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Sunday, 28 October 2018

Book review: Do Everything in the Dark, Gary Indiana (2003)

When I was a young man and was still asking questions about who I was I met a man in a disco on Oxford Street in Darlinghurst who was very ironic. He was also clearly gay. I used to visit him in his house on a street in the same suburb and one day he took me in his car to Enmore where tradesmen he had contracted to do work for him were in the process of renovating a terrace house. In my poetry I call him Arturo but I don’t remember his name. He lived on the fringes of social acceptability and this was what drew me to him. He worked for the post office and his boyfriend’s name was January. January studied Arabic.

I visited another house in Darlinghurst one day after a party that had been held at my house in Newtown. I had met a girl there and we had danced to ‘New York, New York’. Back at her place she took off her shirt and raked my chest with her fingernails. I was confused and soon left. I don’t remember her name but she and the man I have named Arturo remind me of Gary Indiana. There is a certain superficiality in the case, a pose that you strike for the purpose of making an impression, but this is as deep as you get, this place situated just below the surface of life, where dreams come to either live or die.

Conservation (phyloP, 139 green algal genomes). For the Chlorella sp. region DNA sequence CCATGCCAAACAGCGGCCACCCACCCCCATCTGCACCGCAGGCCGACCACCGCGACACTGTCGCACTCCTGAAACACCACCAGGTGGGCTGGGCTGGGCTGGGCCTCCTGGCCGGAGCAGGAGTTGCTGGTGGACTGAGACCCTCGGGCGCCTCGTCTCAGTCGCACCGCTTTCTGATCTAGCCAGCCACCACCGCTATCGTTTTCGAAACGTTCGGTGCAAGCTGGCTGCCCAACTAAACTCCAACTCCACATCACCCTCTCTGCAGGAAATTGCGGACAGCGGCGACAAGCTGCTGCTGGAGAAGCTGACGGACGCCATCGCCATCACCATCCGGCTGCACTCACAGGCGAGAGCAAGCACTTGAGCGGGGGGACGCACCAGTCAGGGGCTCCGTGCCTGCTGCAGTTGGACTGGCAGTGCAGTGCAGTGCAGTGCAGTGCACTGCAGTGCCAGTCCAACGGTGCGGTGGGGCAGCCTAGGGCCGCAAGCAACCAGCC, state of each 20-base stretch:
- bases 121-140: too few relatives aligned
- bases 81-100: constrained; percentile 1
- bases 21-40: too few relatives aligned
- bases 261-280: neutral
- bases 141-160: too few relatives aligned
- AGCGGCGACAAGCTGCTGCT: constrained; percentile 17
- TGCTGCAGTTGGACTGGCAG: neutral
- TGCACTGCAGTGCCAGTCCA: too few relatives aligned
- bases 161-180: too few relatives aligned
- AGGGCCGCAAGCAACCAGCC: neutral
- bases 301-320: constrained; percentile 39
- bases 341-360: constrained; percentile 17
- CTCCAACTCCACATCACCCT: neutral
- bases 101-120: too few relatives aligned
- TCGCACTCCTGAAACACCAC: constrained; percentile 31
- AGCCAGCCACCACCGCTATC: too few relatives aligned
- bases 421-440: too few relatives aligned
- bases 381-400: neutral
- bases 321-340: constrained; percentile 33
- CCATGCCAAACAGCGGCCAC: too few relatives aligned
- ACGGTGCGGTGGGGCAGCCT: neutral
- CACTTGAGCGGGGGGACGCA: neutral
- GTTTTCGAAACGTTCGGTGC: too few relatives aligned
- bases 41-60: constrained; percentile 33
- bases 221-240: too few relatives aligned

There is no attempt in this book to create a singular place where ideas and feelings can be explored. The only guarantee of usefulness you have is one that is based entirely on whether something has been experienced by the author in his wanderings in New York or Los Angeles. Name-dropping is par for the course. But within this restricted circle of friends and acquaintances the drama, if that is what is on offer, plays out in a desultory fashion. It’s all frightfully conventional, like a second-hand version of Kapuscinski or a forgery that is meant to look like a Miro. The currency used in this world is all at one remove from originality, rooted firmly in a facsimile of sensation that leaves the visitor wondering what all the fuss was all about.

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